Over the arctic road along Barents Sea (Ishavsvejen) to Berlevåg
In the planning of our tour, we had the thought of whether the barren and rather flat, treeless and polar landscape would not be too boring. After all, we discover the entire coastline of the Barents Sea to the Russian border and are a few thousand kilometers in this sadness on the way. But now we have arrived in one of the northernmost places at the end of the Norwegian Arctic Road, in Berlevåg. And as before, we are deeply touched daily by the new impressions.
Berlevåg: It’s the way it is
If you are looking for romantic calendars and flower-filled front gardens, you are thrilled with beautiful wooden facades and noble boutiques and restaurants, this is wrong here in Berlevåg.
No, Berlevåg is not a fine tourist town, it has no trendy district and no parks. Berlevåg is characterized by the people who live here and who daily face their environment, especially the sea, and come to terms with their environment, here in the Subarctic.
This is not about who drives the thickest SUV and who wears the finest handbag, Berlevåg is about real life and sometimes survival. Anyone who lives here in one of the largest fishing villages of Finnmark, feels at home here because Berlevåg is just as original and rugged as it is.
Berlevåg comes to the cinema
It was precisely this honesty, this pure life, that made filmmakers bring a documentary to the cinemas in 2001 that shows a completely different side to this fishing village. The film “Heftig og begeistret” touched people in the world who saw the portrait of the men’s choir from Berlevåg. As a result, this men’s choir traveled around the world and transported a piece of vitality that they probably envy many people.
Berlevåg: Big on a small scale
Just 1000 people live in Berlevåg. Most of them earn their living either by fishing or by fish processing. For over 70 years, people built a safe haven in this winter stormy environment. Time and again, the construction phases were destroyed by storm surges. But the people did not give up. Only a safe modern port could ensure the survival of the fishing village with its enormous challenges. In 1975, about 1,000 tetrapods, each weighing 15 tonnes, were set, with their barrier withstanding even 10-meter-high waves. But even today, the port is not reachable in turbulent seas. Until 1959, outsiders could only reach Berlevåg by the postal route, the Hurtigruten, only then was the road connection completed.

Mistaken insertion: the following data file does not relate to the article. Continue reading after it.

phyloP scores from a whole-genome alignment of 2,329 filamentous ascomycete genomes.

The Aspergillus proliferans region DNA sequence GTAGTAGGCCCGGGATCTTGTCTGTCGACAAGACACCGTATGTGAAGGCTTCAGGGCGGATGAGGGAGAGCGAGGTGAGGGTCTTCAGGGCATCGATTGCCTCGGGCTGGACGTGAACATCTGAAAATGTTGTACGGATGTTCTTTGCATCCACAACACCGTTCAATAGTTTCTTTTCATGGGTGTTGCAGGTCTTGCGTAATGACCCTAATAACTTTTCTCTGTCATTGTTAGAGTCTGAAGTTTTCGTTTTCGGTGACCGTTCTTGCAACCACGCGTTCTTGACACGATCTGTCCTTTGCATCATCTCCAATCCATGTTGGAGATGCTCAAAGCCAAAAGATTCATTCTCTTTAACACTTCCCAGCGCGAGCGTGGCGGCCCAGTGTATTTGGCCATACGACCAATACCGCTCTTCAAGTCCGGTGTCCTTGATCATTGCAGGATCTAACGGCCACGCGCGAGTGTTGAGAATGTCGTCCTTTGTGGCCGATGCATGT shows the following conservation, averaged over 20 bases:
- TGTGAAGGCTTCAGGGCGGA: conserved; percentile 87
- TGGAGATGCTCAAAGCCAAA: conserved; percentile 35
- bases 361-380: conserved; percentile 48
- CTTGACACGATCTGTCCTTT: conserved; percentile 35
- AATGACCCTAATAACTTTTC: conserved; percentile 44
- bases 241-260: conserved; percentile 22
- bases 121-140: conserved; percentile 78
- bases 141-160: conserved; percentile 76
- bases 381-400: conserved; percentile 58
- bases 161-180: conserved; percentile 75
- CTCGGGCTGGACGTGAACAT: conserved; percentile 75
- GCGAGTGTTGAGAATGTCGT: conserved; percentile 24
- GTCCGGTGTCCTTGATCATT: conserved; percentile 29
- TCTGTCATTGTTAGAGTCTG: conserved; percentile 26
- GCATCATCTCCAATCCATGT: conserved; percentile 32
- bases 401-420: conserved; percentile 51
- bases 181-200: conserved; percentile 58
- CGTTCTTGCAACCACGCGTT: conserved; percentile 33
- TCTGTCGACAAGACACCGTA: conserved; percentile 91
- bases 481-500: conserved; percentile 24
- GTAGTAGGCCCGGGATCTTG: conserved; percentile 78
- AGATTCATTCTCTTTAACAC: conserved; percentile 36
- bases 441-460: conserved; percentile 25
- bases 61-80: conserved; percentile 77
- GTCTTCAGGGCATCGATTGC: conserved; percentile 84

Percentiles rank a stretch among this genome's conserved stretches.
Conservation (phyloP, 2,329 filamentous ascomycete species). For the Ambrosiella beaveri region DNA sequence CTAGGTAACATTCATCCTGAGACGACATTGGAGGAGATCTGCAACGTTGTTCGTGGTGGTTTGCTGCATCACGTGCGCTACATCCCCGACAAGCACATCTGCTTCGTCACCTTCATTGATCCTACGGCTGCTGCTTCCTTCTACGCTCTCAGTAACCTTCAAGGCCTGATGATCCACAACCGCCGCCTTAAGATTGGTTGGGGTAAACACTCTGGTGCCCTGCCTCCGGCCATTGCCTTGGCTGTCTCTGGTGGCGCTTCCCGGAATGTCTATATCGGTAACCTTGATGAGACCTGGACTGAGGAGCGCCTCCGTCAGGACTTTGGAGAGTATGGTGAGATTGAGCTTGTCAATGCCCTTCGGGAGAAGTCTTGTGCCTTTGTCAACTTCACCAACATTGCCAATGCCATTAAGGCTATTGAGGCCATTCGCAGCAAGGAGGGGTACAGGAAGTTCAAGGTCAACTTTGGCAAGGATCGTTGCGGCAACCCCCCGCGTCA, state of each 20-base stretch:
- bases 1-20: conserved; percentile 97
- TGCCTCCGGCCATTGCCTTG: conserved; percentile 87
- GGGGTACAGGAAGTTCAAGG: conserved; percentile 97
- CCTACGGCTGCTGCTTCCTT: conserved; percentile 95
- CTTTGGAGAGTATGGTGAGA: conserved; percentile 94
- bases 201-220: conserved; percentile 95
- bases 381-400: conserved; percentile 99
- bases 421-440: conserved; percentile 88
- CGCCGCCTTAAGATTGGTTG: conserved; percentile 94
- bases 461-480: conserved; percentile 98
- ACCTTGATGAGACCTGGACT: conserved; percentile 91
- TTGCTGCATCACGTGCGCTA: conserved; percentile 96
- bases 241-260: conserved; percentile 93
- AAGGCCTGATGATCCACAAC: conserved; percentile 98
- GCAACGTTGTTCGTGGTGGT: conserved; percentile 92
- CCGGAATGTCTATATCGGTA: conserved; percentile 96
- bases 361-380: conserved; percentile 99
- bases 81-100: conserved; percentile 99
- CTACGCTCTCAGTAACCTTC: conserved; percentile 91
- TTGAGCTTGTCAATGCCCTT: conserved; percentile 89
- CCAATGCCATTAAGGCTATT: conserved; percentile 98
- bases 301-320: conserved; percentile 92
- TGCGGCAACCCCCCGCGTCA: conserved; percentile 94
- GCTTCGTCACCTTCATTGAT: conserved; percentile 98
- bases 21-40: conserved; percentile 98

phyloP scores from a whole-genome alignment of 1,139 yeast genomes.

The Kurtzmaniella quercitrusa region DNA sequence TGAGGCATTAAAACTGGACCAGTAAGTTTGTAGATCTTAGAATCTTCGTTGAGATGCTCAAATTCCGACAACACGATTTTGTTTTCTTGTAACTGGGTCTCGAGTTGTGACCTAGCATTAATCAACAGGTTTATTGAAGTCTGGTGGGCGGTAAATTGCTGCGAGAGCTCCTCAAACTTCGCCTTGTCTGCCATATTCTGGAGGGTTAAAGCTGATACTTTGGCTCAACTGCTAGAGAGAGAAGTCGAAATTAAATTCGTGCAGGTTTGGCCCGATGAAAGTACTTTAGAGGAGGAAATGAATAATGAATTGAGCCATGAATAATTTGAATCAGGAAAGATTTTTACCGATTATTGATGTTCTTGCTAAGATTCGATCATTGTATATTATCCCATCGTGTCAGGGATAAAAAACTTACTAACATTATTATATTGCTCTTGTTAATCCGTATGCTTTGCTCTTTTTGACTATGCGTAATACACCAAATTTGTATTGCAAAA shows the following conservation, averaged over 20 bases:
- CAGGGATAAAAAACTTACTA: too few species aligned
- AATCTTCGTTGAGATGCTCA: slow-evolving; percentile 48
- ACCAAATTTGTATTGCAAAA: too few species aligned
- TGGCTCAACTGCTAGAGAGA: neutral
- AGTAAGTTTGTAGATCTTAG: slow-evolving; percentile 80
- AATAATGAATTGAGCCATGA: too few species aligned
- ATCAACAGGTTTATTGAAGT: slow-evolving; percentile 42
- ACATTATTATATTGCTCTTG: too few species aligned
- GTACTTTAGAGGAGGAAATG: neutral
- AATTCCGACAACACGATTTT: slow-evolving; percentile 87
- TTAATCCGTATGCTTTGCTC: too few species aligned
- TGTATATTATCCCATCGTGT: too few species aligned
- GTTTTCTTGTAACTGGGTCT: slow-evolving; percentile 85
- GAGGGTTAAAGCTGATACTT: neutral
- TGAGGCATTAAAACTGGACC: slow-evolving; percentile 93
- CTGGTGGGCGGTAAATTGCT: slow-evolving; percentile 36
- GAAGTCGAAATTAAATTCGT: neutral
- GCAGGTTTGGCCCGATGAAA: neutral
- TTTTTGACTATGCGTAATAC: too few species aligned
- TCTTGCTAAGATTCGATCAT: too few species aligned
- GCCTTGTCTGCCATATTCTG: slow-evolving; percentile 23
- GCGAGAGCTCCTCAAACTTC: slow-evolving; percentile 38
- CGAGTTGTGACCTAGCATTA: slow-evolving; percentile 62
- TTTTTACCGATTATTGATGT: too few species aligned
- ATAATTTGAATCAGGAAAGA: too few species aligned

Berlevåg and its museum
The fact that Belevåg once had a railroad is just one story that the Port Museum of Berlevåg has to tell. The locomotive, which pulled the construction material to the steam crane for the construction of the port, is standing there in its shed, and on special occasions is driven to the gate. Otherwise you will experience in this simple and informative museum the exciting and also tragic history of Berlevåg, also the sad occupation time and subsequent destruction by the German Wehrmacht. Of particular interest is the documentary film that can be seen upstairs, which shows the elaborate completion of the harbor in some languages and allows contemporary witnesses to speak.
Berlevåg and his immigrants
As a tourist, as a visitor to this quaint and unadorned harbor town, it is difficult to understand how the people here endure. Motorhomes we have occasionally seen here, but hardly people who have got out. Too windy, too cold, too gray – but you were there once. It is great to feel Berlevåg, to breathe, to experience. For example, the Swiss artist Daniela Salathé, a glass artist, found her new home in Berlevåg more than 20 years ago and opened a small studio here, the Arctic glass studio. Her art of clear and colored glass reflects the environment and its challenges in a striking and beautiful way.
Landing in Berlevåg
Until the completion of the outer port, cargo and passengers were reloaded to smaller boats in front of the harbor and landed in Berlevåg. But when the ship of the Hurtigrute was able to dock, the Berlevåg took part in his regular schedule and has since regularly been here.
Since 1970, there is also a small airfield about three kilometers outside of Berlevåg. From here there are direct connections to Hammerfest, Vadsø, Båtsfjord and Mehhamn.
If you arrive by car, it takes a long detour. About 135 kilometers Berlevåg is from the European route E6 to the crossing point Tanabru after Kirkenes away, you should plan in good weather about three hours. The route is partly narrow and winding. During the long winter months up to and including May, the Fv 890 road can be snowed and thus blown in a storm and iced from the sea.